The music plays on – remotely

Learning the piano at a distance

One of the few benefits of the times we are living through is the emergence of creative thinking and Marian Ham, a retired head teacher from Playden, who studied music as her main subject during teacher training, was worried about the challenges that children and parents would be facing during isolation, and she has found innovative ways to keep music in their lives.

She says “These most challenging times, of the coronavirus illness and isolation that we are faced with, are enormously difficult for us all. Yet, making some time for music – to listen to music, to sing, to rap, to dance, to play…. as often as possible can make a positive difference to us all”.

Music has always been a big part of Marian’s life. Prior to the current situation, she taught music one day a week in a primary school and she leads a children’s singing club at Rye Primary as well as offering private tuition.

“I started learning the piano from the age of 7 years; during my childhood I sang at home, at school and at church and I continue to do so. I continue to love music enormously. I still enjoy playing the piano at home and could not contemplate life without my piano!”

She says “I am passionate about the importance and benefits of music in the lives of children. Throughout my teaching career of 38 years, which I truly loved, I always ran a children’s school choir/singing club, which was enormous fun, popular with the children and successful.

“Music was always very important in all of my schools – from everyone singing together in daily assemblies, to the curriculum music lessons, instrument lessons, school music groups, school productions and taking part in local music events. What fun we had!”

Not to be beaten by the current restrictions, Marian has turned to new technology and is now keeping in touch with some of the children she teaches via Facetime, Whats App video, and Zoom.

Modern technology is amazing 

“These free ways of communicating are proving to be very successful and great fun! Modern technology is amazing! We can sing and chat together whilst seeing each other too! For children in particular, I believe this way of keeping in touch is very positive and can help the child realise I am still here for them – I am able to support their well-being during this unexpected time of isolation, which can be very hard to cope with”.

She has found that her online sessions with pupils have often led to other conversations about toys and dolls that they play with which has helped to build up the bonds they have.

Marian is emailing families weekly with ideas of how to include music at home for the enjoyment of the children and themselves, if they wish to. “On YouTube there are many wonderful video clips of classical music for children, clips of a wide range of children’s songs, dance music, show music and much more for children to access and enjoy” she said.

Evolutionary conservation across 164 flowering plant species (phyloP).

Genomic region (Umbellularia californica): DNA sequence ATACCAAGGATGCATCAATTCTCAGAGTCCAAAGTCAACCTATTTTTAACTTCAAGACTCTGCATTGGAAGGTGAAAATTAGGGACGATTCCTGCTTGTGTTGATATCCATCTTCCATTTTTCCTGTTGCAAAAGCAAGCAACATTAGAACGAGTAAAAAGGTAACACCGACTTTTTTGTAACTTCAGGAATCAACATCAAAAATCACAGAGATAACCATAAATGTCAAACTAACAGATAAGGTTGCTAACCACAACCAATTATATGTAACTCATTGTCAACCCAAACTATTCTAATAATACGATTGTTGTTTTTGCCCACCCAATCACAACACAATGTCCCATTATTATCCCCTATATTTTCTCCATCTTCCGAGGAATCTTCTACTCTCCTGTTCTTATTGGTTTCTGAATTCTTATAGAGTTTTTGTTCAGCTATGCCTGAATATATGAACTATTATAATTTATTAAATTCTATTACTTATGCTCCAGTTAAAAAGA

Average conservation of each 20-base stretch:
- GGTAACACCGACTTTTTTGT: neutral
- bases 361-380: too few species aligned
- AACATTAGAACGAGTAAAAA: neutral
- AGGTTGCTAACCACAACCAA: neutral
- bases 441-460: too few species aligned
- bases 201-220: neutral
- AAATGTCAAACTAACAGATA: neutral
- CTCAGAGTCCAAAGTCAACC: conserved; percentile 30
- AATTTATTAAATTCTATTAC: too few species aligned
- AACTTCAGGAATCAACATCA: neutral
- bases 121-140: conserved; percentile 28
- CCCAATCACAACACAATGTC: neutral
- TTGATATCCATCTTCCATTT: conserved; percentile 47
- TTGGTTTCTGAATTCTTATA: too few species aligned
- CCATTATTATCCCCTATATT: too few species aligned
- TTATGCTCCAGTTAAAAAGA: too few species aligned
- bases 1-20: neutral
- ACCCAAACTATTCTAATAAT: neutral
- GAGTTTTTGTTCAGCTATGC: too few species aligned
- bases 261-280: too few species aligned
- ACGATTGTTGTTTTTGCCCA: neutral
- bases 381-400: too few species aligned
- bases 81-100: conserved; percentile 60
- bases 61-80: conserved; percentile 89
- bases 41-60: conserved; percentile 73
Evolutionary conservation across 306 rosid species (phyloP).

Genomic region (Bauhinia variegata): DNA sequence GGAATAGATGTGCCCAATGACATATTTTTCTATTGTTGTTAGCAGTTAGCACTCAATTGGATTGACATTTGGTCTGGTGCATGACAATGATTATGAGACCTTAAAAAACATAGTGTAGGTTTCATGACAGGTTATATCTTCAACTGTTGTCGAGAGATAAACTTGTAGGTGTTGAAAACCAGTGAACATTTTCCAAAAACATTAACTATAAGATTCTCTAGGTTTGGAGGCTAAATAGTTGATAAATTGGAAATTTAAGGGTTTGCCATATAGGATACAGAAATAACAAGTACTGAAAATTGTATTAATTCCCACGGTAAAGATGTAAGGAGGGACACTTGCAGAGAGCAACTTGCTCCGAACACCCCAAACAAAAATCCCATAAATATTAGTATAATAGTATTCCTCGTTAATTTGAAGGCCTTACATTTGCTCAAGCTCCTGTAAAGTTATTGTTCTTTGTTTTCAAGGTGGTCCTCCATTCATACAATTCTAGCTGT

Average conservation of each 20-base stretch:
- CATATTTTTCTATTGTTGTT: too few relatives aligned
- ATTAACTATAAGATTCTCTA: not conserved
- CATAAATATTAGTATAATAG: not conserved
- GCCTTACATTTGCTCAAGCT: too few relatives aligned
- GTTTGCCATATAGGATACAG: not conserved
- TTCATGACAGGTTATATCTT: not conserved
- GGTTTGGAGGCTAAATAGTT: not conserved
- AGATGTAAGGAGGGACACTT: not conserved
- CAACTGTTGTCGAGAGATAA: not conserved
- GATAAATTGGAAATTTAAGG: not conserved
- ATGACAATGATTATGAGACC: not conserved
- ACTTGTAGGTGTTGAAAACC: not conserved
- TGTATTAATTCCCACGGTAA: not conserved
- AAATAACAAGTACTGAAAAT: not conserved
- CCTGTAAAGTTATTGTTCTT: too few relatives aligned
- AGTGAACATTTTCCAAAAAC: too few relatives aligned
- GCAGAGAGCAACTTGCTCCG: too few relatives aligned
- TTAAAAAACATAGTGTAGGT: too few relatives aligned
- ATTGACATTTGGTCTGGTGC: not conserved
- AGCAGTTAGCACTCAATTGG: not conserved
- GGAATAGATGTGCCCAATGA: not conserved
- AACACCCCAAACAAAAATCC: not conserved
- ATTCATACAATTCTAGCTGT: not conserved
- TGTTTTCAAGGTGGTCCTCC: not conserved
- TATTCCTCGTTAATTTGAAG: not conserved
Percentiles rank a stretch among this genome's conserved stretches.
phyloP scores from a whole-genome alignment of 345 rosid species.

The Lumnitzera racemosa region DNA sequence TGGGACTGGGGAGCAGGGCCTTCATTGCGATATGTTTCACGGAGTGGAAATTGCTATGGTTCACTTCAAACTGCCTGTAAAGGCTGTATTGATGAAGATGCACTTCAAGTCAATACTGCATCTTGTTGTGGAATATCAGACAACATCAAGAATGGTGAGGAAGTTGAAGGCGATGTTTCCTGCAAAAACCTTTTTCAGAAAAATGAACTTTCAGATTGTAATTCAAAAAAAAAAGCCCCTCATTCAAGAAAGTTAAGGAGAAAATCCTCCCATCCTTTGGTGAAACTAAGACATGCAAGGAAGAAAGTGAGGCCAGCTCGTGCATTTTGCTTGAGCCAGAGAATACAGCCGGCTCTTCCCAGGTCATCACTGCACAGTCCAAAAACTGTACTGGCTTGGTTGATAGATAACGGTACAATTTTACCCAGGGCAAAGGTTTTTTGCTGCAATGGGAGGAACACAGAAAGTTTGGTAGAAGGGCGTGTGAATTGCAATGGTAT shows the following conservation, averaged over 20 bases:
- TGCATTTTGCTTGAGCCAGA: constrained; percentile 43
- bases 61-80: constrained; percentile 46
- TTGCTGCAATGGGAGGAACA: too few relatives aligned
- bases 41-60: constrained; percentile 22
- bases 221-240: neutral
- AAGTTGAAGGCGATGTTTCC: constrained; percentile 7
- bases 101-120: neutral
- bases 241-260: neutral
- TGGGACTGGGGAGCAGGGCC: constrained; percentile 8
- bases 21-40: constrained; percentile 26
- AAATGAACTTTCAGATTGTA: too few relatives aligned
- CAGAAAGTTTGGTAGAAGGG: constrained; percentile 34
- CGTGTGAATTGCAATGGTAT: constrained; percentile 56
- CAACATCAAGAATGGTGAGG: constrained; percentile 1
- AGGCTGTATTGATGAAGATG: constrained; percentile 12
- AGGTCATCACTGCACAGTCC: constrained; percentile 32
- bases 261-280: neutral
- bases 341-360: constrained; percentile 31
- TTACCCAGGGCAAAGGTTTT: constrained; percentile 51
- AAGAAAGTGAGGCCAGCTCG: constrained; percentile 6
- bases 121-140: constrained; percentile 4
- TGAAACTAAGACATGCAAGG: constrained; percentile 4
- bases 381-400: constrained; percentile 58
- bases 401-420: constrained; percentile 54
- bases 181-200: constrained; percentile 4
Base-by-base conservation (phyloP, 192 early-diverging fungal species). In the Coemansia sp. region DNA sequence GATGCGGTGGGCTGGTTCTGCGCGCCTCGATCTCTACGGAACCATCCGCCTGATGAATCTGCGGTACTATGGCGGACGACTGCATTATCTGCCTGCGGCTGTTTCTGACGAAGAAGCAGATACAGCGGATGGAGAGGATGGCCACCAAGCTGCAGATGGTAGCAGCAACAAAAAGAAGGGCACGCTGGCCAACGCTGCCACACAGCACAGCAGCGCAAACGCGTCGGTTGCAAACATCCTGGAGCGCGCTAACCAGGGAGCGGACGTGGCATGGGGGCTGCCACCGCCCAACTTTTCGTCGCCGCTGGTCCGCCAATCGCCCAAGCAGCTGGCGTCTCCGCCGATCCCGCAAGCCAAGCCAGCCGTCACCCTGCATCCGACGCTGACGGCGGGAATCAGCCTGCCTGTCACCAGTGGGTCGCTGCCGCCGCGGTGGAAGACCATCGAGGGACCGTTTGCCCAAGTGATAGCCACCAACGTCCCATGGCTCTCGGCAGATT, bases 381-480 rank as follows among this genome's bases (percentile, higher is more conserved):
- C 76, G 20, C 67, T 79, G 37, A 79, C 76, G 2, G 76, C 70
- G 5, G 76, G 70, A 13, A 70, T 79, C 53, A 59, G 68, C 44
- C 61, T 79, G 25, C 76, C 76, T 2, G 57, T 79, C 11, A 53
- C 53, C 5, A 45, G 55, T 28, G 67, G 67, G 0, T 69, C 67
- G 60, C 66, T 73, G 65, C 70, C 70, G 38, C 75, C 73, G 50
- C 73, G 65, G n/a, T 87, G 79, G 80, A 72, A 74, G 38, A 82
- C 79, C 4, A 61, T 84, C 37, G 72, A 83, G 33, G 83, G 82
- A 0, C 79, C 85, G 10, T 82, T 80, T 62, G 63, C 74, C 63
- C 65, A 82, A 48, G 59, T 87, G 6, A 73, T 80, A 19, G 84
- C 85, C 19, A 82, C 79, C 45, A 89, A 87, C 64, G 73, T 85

Below are some links which Marian has given as a  taste of what can be enjoyed so easily by families if they have YouTube, as well as enabling children to link Music into Art, English and History etc. (She suggests though that adults access the music clips for their child and watch them together as sometimes inappropriate adverts may pop up for example.)

Enjoying amazing music so easily

She says “I particularly value the ‘Classical music for kids’ clips on YouTube as these introduce children to a range of different music which they can really get to know and enjoy, and which they might not hear otherwise.  How lucky we are that we can enjoy amazing music with our children so easily, and it’s free! And, don’t forget, that this music is not only for children – we can all enjoy it.

Marian also works with the local Music Well which is passionate about the value of music for mental health and well-being. She says that they are doing wonderful work in a range of settings with all ages. If you would like to contact Marian she can be emailed at

Click the links to see some of Marian’s suggestions on YouTube.  We welcome your ideas and suggestions too.

Vivaldi’s Four Seasons ‘Spring’

Peter and the Wolf, Prokofiev

and another version of Peter and the Wolf

Swan Lake, Tchaikovsky

Mozart’s story

Handel’s Firework Suite

Image Credits: Shutterstock , Marian Ham .


  1. Yes this is a wonderful way to connect in these strange and challenging days. Marian is terrific at being with children through music and The Music Well are hugely grateful for all she does. They are also hoping to get more music therapy and drumming/percussion groups online.


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